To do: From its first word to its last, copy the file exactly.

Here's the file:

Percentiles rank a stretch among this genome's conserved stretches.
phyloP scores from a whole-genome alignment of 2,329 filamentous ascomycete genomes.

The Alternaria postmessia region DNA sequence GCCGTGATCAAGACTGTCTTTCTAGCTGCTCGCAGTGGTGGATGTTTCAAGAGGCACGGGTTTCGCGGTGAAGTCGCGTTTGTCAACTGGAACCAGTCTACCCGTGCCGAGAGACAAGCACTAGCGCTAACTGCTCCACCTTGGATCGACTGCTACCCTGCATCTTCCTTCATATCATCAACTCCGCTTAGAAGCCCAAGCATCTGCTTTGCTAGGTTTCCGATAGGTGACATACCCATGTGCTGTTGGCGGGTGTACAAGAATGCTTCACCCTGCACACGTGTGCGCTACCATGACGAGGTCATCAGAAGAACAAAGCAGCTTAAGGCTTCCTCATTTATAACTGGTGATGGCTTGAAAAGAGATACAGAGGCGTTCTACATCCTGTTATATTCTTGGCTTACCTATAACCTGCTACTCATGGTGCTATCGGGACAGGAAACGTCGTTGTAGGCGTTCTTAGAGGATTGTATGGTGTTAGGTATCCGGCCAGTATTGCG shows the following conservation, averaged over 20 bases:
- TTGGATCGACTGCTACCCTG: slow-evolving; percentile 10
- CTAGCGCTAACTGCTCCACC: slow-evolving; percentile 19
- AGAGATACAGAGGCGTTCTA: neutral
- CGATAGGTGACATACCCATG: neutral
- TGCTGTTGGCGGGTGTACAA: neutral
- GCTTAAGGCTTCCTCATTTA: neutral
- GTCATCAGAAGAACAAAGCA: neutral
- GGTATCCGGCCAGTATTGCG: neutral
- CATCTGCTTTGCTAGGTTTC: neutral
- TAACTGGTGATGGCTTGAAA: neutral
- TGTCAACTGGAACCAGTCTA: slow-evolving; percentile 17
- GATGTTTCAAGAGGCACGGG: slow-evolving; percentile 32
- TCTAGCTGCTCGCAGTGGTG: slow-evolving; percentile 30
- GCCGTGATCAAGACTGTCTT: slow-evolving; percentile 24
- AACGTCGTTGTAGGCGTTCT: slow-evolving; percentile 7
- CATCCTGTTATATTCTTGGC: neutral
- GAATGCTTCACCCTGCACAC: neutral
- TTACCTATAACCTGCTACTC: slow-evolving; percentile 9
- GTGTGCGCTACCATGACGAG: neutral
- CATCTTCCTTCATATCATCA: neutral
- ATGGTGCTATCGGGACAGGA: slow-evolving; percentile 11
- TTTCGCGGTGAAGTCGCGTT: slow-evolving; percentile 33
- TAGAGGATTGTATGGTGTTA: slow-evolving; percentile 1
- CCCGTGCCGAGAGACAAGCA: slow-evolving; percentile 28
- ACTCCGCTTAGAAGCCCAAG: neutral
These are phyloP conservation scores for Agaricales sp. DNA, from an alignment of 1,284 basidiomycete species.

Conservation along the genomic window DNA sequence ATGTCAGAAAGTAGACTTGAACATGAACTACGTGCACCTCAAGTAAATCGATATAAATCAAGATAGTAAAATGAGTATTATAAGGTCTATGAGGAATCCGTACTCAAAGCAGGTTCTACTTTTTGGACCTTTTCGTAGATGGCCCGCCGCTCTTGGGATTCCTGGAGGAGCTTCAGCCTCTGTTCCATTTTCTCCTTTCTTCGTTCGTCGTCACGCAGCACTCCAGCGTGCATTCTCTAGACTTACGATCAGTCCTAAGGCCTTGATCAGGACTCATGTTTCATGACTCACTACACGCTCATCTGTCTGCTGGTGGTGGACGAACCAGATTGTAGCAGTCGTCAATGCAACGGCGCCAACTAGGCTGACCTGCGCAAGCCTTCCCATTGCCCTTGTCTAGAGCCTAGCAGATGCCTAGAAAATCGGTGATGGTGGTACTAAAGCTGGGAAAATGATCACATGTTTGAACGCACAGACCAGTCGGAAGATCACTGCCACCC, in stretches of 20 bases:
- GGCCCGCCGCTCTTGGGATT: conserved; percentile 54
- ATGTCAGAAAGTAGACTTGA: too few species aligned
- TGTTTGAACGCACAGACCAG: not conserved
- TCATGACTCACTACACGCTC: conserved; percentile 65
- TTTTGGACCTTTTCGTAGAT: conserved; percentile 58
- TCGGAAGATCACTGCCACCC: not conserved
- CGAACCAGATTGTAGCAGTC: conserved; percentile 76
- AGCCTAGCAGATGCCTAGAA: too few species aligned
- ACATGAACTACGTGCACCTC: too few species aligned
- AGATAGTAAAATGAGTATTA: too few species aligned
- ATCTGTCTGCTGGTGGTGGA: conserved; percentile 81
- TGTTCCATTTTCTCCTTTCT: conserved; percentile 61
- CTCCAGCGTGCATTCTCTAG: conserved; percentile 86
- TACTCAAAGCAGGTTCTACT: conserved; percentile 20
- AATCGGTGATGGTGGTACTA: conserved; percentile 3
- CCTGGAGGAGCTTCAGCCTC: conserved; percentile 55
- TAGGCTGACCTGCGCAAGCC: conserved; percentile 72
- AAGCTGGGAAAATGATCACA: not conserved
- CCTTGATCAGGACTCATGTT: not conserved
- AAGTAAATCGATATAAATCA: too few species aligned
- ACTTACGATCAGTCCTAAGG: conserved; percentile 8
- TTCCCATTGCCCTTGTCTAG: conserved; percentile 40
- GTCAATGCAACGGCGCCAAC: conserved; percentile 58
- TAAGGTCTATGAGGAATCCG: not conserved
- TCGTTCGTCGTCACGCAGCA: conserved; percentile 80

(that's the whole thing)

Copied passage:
Percentiles rank a stretch among this genome's conserved stretches.
phyloP scores from a whole-genome alignment of 2,329 filamentous ascomycete genomes.

The Alternaria postmessia region DNA sequence GCCGTGATCAAGACTGTCTTTCTAGCTGCTCGCAGTGGTGGATGTTTCAAGAGGCACGGGTTTCGCGGTGAAGTCGCGTTTGTCAACTGGAACCAGTCTACCCGTGCCGAGAGACAAGCACTAGCGCTAACTGCTCCACCTTGGATCGACTGCTACCCTGCATCTTCCTTCATATCATCAACTCCGCTTAGAAGCCCAAGCATCTGCTTTGCTAGGTTTCCGATAGGTGACATACCCATGTGCTGTTGGCGGGTGTACAAGAATGCTTCACCCTGCACACGTGTGCGCTACCATGACGAGGTCATCAGAAGAACAAAGCAGCTTAAGGCTTCCTCATTTATAACTGGTGATGGCTTGAAAAGAGATACAGAGGCGTTCTACATCCTGTTATATTCTTGGCTTACCTATAACCTGCTACTCATGGTGCTATCGGGACAGGAAACGTCGTTGTAGGCGTTCTTAGAGGATTGTATGGTGTTAGGTATCCGGCCAGTATTGCG shows the following conservation, averaged over 20 bases:
- TTGGATCGACTGCTACCCTG: slow-evolving; percentile 10
- CTAGCGCTAACTGCTCCACC: slow-evolving; percentile 19
- AGAGATACAGAGGCGTTCTA: neutral
- CGATAGGTGACATACCCATG: neutral
- TGCTGTTGGCGGGTGTACAA: neutral
- GCTTAAGGCTTCCTCATTTA: neutral
- GTCATCAGAAGAACAAAGCA: neutral
- GGTATCCGGCCAGTATTGCG: neutral
- CATCTGCTTTGCTAGGTTTC: neutral
- TAACTGGTGATGGCTTGAAA: neutral
- TGTCAACTGGAACCAGTCTA: slow-evolving; percentile 17
- GATGTTTCAAGAGGCACGGG: slow-evolving; percentile 32
- TCTAGCTGCTCGCAGTGGTG: slow-evolving; percentile 30
- GCCGTGATCAAGACTGTCTT: slow-evolving; percentile 24
- AACGTCGTTGTAGGCGTTCT: slow-evolving; percentile 7
- CATCCTGTTATATTCTTGGC: neutral
- GAATGCTTCACCCTGCACAC: neutral
- TTACCTATAACCTGCTACTC: slow-evolving; percentile 9
- GTGTGCGCTACCATGACGAG: neutral
- CATCTTCCTTCATATCATCA: neutral
- ATGGTGCTATCGGGACAGGA: slow-evolving; percentile 11
- TTTCGCGGTGAAGTCGCGTT: slow-evolving; percentile 33
- TAGAGGATTGTATGGTGTTA: slow-evolving; percentile 1
- CCCGTGCCGAGAGACAAGCA: slow-evolving; percentile 28
- ACTCCGCTTAGAAGCCCAAG: neutral
These are phyloP conservation scores for Agaricales sp. DNA, from an alignment of 1,284 basidiomycete species.

Conservation along the genomic window DNA sequence ATGTCAGAAAGTAGACTTGAACATGAACTACGTGCACCTCAAGTAAATCGATATAAATCAAGATAGTAAAATGAGTATTATAAGGTCTATGAGGAATCCGTACTCAAAGCAGGTTCTACTTTTTGGACCTTTTCGTAGATGGCCCGCCGCTCTTGGGATTCCTGGAGGAGCTTCAGCCTCTGTTCCATTTTCTCCTTTCTTCGTTCGTCGTCACGCAGCACTCCAGCGTGCATTCTCTAGACTTACGATCAGTCCTAAGGCCTTGATCAGGACTCATGTTTCATGACTCACTACACGCTCATCTGTCTGCTGGTGGTGGACGAACCAGATTGTAGCAGTCGTCAATGCAACGGCGCCAACTAGGCTGACCTGCGCAAGCCTTCCCATTGCCCTTGTCTAGAGCCTAGCAGATGCCTAGAAAATCGGTGATGGTGGTACTAAAGCTGGGAAAATGATCACATGTTTGAACGCACAGACCAGTCGGAAGATCACTGCCACCC, in stretches of 20 bases:
- GGCCCGCCGCTCTTGGGATT: conserved; percentile 54
- ATGTCAGAAAGTAGACTTGA: too few species aligned
- TGTTTGAACGCACAGACCAG: not conserved
- TCATGACTCACTACACGCTC: conserved; percentile 65
- TTTTGGACCTTTTCGTAGAT: conserved; percentile 58
- TCGGAAGATCACTGCCACCC: not conserved
- CGAACCAGATTGTAGCAGTC: conserved; percentile 76
- AGCCTAGCAGATGCCTAGAA: too few species aligned
- ACATGAACTACGTGCACCTC: too few species aligned
- AGATAGTAAAATGAGTATTA: too few species aligned
- ATCTGTCTGCTGGTGGTGGA: conserved; percentile 81
- TGTTCCATTTTCTCCTTTCT: conserved; percentile 61
- CTCCAGCGTGCATTCTCTAG: conserved; percentile 86
- TACTCAAAGCAGGTTCTACT: conserved; percentile 20
- AATCGGTGATGGTGGTACTA: conserved; percentile 3
- CCTGGAGGAGCTTCAGCCTC: conserved; percentile 55
- TAGGCTGACCTGCGCAAGCC: conserved; percentile 72
- AAGCTGGGAAAATGATCACA: not conserved
- CCTTGATCAGGACTCATGTT: not conserved
- AAGTAAATCGATATAAATCA: too few species aligned
- ACTTACGATCAGTCCTAAGG: conserved; percentile 8
- TTCCCATTGCCCTTGTCTAG: conserved; percentile 40
- GTCAATGCAACGGCGCCAAC: conserved; percentile 58
- TAAGGTCTATGAGGAATCCG: not conserved
- TCGTTCGTCGTCACGCAGCA: conserved; percentile 80